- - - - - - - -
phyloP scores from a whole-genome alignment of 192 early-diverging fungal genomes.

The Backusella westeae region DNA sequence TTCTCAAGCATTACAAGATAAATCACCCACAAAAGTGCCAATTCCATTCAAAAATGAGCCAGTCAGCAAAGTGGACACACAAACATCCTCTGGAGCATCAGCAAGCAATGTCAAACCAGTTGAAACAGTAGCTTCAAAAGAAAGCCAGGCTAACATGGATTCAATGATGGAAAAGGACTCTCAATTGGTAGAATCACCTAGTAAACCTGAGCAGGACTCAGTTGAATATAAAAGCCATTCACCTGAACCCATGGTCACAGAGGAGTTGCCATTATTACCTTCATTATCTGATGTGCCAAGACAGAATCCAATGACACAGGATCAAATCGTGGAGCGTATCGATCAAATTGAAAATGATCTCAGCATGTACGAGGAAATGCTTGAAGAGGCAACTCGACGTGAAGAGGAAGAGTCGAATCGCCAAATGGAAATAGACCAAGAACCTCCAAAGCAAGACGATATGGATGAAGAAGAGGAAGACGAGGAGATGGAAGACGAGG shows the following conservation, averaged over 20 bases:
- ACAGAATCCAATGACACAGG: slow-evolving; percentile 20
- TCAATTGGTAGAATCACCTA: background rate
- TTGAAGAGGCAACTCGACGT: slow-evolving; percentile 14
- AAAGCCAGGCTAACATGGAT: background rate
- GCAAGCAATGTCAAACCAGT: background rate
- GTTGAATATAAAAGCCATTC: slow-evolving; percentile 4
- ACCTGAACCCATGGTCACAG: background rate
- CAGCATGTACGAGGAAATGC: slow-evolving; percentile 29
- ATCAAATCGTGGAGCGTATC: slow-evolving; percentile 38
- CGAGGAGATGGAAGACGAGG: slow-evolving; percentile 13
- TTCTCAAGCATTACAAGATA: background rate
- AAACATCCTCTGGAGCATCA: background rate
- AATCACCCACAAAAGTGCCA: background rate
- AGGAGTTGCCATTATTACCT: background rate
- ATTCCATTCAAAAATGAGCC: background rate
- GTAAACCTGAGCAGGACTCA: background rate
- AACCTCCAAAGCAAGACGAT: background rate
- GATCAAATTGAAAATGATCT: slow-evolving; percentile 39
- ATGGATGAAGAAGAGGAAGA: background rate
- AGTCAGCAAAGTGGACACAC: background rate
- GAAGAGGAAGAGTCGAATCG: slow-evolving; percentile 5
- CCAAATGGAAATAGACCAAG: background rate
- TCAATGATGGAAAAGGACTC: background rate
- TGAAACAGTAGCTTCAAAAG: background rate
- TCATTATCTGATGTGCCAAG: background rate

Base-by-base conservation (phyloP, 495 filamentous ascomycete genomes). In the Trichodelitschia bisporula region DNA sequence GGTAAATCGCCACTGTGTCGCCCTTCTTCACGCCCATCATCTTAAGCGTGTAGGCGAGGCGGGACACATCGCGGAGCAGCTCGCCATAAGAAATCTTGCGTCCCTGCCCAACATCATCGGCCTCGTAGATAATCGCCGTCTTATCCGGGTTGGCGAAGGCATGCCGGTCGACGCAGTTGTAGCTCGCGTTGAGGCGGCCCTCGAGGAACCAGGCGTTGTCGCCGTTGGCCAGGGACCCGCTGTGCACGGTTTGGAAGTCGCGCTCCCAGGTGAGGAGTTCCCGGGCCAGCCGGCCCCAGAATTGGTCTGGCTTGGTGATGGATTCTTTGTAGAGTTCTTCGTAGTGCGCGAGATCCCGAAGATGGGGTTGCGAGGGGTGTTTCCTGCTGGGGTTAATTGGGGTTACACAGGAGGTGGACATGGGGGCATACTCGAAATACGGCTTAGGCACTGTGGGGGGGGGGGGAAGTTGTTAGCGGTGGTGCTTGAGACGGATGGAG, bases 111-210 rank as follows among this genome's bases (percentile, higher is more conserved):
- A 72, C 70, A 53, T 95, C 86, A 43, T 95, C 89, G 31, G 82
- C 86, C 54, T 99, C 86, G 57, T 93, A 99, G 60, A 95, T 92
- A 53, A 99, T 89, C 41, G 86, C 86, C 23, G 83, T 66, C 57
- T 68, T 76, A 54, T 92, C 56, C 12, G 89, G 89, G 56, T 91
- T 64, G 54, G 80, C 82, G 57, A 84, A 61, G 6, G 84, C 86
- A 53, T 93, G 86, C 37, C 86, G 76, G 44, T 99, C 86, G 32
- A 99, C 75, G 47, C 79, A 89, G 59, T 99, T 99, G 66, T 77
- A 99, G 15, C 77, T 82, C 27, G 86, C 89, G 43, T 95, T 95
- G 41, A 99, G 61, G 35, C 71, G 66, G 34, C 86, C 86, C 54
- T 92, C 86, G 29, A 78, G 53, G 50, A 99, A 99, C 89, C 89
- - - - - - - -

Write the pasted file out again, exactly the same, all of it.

phyloP scores from a whole-genome alignment of 192 early-diverging fungal genomes.

The Backusella westeae region DNA sequence TTCTCAAGCATTACAAGATAAATCACCCACAAAAGTGCCAATTCCATTCAAAAATGAGCCAGTCAGCAAAGTGGACACACAAACATCCTCTGGAGCATCAGCAAGCAATGTCAAACCAGTTGAAACAGTAGCTTCAAAAGAAAGCCAGGCTAACATGGATTCAATGATGGAAAAGGACTCTCAATTGGTAGAATCACCTAGTAAACCTGAGCAGGACTCAGTTGAATATAAAAGCCATTCACCTGAACCCATGGTCACAGAGGAGTTGCCATTATTACCTTCATTATCTGATGTGCCAAGACAGAATCCAATGACACAGGATCAAATCGTGGAGCGTATCGATCAAATTGAAAATGATCTCAGCATGTACGAGGAAATGCTTGAAGAGGCAACTCGACGTGAAGAGGAAGAGTCGAATCGCCAAATGGAAATAGACCAAGAACCTCCAAAGCAAGACGATATGGATGAAGAAGAGGAAGACGAGGAGATGGAAGACGAGG shows the following conservation, averaged over 20 bases:
- ACAGAATCCAATGACACAGG: slow-evolving; percentile 20
- TCAATTGGTAGAATCACCTA: background rate
- TTGAAGAGGCAACTCGACGT: slow-evolving; percentile 14
- AAAGCCAGGCTAACATGGAT: background rate
- GCAAGCAATGTCAAACCAGT: background rate
- GTTGAATATAAAAGCCATTC: slow-evolving; percentile 4
- ACCTGAACCCATGGTCACAG: background rate
- CAGCATGTACGAGGAAATGC: slow-evolving; percentile 29
- ATCAAATCGTGGAGCGTATC: slow-evolving; percentile 38
- CGAGGAGATGGAAGACGAGG: slow-evolving; percentile 13
- TTCTCAAGCATTACAAGATA: background rate
- AAACATCCTCTGGAGCATCA: background rate
- AATCACCCACAAAAGTGCCA: background rate
- AGGAGTTGCCATTATTACCT: background rate
- ATTCCATTCAAAAATGAGCC: background rate
- GTAAACCTGAGCAGGACTCA: background rate
- AACCTCCAAAGCAAGACGAT: background rate
- GATCAAATTGAAAATGATCT: slow-evolving; percentile 39
- ATGGATGAAGAAGAGGAAGA: background rate
- AGTCAGCAAAGTGGACACAC: background rate
- GAAGAGGAAGAGTCGAATCG: slow-evolving; percentile 5
- CCAAATGGAAATAGACCAAG: background rate
- TCAATGATGGAAAAGGACTC: background rate
- TGAAACAGTAGCTTCAAAAG: background rate
- TCATTATCTGATGTGCCAAG: background rate

Base-by-base conservation (phyloP, 495 filamentous ascomycete genomes). In the Trichodelitschia bisporula region DNA sequence GGTAAATCGCCACTGTGTCGCCCTTCTTCACGCCCATCATCTTAAGCGTGTAGGCGAGGCGGGACACATCGCGGAGCAGCTCGCCATAAGAAATCTTGCGTCCCTGCCCAACATCATCGGCCTCGTAGATAATCGCCGTCTTATCCGGGTTGGCGAAGGCATGCCGGTCGACGCAGTTGTAGCTCGCGTTGAGGCGGCCCTCGAGGAACCAGGCGTTGTCGCCGTTGGCCAGGGACCCGCTGTGCACGGTTTGGAAGTCGCGCTCCCAGGTGAGGAGTTCCCGGGCCAGCCGGCCCCAGAATTGGTCTGGCTTGGTGATGGATTCTTTGTAGAGTTCTTCGTAGTGCGCGAGATCCCGAAGATGGGGTTGCGAGGGGTGTTTCCTGCTGGGGTTAATTGGGGTTACACAGGAGGTGGACATGGGGGCATACTCGAAATACGGCTTAGGCACTGTGGGGGGGGGGGGAAGTTGTTAGCGGTGGTGCTTGAGACGGATGGAG, bases 111-210 rank as follows among this genome's bases (percentile, higher is more conserved):
- A 72, C 70, A 53, T 95, C 86, A 43, T 95, C 89, G 31, G 82
- C 86, C 54, T 99, C 86, G 57, T 93, A 99, G 60, A 95, T 92
- A 53, A 99, T 89, C 41, G 86, C 86, C 23, G 83, T 66, C 57
- T 68, T 76, A 54, T 92, C 56, C 12, G 89, G 89, G 56, T 91
- T 64, G 54, G 80, C 82, G 57, A 84, A 61, G 6, G 84, C 86
- A 53, T 93, G 86, C 37, C 86, G 76, G 44, T 99, C 86, G 32
- A 99, C 75, G 47, C 79, A 89, G 59, T 99, T 99, G 66, T 77
- A 99, G 15, C 77, T 82, C 27, G 86, C 89, G 43, T 95, T 95
- G 41, A 99, G 61, G 35, C 71, G 66, G 34, C 86, C 86, C 54
- T 92, C 86, G 29, A 78, G 53, G 50, A 99, A 99, C 89, C 89